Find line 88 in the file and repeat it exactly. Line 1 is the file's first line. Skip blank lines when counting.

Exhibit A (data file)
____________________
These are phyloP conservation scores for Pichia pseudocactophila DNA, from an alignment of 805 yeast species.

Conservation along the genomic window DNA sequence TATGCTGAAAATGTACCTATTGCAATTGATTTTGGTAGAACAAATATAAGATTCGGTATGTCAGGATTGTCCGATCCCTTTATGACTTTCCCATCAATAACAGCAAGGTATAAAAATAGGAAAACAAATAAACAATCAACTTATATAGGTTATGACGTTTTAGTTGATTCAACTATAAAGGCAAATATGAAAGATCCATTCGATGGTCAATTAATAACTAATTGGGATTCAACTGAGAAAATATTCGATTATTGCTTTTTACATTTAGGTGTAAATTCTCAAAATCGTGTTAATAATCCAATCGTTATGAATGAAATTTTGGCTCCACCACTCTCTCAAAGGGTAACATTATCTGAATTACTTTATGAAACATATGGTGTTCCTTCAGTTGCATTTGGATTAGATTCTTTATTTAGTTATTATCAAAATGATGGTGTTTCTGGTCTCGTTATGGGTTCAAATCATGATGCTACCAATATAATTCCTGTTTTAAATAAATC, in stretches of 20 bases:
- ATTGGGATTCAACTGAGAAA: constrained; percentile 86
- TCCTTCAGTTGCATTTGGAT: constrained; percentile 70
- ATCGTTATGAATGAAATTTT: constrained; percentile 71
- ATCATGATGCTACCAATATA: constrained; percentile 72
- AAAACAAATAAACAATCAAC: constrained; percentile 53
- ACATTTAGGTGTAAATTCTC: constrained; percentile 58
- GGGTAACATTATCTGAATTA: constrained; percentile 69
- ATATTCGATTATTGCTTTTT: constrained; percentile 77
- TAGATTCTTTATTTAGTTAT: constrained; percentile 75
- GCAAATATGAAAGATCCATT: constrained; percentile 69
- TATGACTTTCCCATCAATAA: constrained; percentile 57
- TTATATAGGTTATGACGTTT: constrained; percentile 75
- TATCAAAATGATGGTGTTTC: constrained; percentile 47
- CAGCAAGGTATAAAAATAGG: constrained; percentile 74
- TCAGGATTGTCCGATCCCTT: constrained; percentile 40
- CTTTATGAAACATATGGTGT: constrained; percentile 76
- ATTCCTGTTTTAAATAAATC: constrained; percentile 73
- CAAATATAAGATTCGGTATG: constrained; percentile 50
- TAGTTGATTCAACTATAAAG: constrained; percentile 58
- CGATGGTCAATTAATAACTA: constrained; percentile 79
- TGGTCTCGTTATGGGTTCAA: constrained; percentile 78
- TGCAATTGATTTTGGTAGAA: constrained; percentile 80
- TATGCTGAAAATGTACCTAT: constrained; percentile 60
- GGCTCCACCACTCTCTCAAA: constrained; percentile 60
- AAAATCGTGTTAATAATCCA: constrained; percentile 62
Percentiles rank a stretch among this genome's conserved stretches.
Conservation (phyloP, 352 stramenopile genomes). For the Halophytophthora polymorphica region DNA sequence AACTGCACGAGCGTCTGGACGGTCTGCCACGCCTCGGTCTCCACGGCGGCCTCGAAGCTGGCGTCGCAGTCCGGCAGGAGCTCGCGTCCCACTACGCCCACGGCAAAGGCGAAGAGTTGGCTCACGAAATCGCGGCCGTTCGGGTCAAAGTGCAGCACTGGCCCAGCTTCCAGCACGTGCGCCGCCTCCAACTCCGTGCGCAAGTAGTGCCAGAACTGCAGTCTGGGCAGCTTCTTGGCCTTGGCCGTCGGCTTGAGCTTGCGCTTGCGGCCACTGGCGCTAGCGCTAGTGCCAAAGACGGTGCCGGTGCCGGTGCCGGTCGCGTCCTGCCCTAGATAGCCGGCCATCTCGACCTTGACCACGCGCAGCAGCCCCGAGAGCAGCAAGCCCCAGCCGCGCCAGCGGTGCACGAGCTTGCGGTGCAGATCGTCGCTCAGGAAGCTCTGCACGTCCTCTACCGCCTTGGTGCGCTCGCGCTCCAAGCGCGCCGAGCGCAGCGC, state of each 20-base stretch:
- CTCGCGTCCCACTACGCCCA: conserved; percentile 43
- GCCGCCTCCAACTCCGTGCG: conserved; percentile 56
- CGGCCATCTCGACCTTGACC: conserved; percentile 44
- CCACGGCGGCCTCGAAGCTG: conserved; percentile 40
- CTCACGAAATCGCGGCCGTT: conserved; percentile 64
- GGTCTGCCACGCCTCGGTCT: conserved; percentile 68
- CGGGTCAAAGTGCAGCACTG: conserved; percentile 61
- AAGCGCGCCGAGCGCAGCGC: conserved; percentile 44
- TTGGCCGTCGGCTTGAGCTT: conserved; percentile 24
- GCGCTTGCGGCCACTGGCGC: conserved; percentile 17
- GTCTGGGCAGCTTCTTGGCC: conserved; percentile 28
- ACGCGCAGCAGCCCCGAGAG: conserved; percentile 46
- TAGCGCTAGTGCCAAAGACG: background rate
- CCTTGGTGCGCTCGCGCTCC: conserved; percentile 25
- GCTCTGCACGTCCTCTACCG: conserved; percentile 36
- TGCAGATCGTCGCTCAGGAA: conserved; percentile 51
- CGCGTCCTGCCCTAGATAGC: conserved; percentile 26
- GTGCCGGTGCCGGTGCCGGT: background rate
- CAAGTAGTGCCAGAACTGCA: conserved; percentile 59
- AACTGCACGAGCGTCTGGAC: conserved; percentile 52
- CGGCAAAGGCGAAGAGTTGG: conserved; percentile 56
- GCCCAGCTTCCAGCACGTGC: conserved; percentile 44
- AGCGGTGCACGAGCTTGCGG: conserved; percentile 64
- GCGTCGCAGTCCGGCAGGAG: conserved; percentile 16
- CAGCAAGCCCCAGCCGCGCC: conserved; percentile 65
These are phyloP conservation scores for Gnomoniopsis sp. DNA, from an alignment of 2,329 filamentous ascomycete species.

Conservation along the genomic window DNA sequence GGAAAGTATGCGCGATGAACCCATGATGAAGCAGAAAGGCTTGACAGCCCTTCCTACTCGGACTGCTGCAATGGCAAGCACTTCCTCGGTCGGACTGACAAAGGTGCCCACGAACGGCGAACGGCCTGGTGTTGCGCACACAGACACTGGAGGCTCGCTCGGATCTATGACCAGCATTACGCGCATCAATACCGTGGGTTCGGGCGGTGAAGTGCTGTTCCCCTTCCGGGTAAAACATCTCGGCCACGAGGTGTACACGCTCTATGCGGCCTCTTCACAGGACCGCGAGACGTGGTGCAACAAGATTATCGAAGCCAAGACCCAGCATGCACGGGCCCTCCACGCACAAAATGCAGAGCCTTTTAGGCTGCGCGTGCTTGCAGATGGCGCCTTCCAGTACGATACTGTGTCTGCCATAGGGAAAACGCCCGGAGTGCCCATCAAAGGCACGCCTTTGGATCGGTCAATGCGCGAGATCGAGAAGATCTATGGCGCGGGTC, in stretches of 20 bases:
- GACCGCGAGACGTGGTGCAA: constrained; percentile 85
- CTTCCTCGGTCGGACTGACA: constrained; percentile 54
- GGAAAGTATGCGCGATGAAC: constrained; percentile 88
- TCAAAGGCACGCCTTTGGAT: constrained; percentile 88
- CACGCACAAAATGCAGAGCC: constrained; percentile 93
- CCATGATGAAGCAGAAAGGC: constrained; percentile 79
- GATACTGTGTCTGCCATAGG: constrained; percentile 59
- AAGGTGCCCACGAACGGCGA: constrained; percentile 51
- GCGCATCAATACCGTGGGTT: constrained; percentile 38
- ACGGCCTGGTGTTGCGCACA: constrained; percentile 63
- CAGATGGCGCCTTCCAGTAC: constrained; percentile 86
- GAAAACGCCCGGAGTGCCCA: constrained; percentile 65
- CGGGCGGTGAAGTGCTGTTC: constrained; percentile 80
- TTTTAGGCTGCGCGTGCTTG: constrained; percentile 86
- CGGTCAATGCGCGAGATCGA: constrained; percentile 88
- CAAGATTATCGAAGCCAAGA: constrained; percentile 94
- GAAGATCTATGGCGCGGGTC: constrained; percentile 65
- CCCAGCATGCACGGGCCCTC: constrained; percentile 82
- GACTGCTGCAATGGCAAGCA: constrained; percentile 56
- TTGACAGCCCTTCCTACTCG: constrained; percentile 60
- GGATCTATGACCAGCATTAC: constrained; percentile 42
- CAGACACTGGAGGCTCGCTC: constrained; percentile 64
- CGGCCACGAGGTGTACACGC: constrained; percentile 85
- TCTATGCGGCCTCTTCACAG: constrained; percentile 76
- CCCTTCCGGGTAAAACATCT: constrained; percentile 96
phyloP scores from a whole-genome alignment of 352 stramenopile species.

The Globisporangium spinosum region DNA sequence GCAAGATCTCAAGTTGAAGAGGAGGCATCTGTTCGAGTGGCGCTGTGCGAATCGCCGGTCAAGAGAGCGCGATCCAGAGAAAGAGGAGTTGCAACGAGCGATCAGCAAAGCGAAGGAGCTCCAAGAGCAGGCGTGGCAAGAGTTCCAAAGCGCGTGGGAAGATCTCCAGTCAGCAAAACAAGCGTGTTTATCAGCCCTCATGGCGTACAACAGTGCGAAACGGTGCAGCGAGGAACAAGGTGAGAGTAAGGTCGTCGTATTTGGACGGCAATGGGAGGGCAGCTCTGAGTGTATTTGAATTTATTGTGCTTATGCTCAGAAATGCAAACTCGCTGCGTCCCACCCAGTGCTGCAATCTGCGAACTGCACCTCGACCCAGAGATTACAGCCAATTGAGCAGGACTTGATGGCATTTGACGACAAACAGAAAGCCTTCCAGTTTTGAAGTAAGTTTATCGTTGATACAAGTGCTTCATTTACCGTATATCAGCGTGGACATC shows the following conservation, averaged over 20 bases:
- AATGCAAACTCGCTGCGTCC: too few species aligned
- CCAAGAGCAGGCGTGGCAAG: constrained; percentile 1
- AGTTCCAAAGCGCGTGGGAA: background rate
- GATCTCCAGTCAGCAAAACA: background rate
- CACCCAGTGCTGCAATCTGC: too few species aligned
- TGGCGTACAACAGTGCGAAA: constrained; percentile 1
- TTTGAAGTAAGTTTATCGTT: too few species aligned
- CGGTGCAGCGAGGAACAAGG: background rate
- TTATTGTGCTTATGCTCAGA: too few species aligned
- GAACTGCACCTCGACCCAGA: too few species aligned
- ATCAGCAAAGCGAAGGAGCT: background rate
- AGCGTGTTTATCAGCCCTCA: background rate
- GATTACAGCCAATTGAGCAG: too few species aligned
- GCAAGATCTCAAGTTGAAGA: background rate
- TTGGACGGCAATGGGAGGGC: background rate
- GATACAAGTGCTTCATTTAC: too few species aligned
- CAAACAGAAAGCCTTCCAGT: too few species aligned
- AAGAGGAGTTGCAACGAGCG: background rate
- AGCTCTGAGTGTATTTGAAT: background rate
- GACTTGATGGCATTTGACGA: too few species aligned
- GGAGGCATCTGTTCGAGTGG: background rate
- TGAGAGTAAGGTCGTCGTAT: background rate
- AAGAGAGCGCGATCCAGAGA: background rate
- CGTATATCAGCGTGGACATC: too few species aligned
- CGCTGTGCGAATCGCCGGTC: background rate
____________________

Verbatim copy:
- CACCCAGTGCTGCAATCTGC: too few species aligned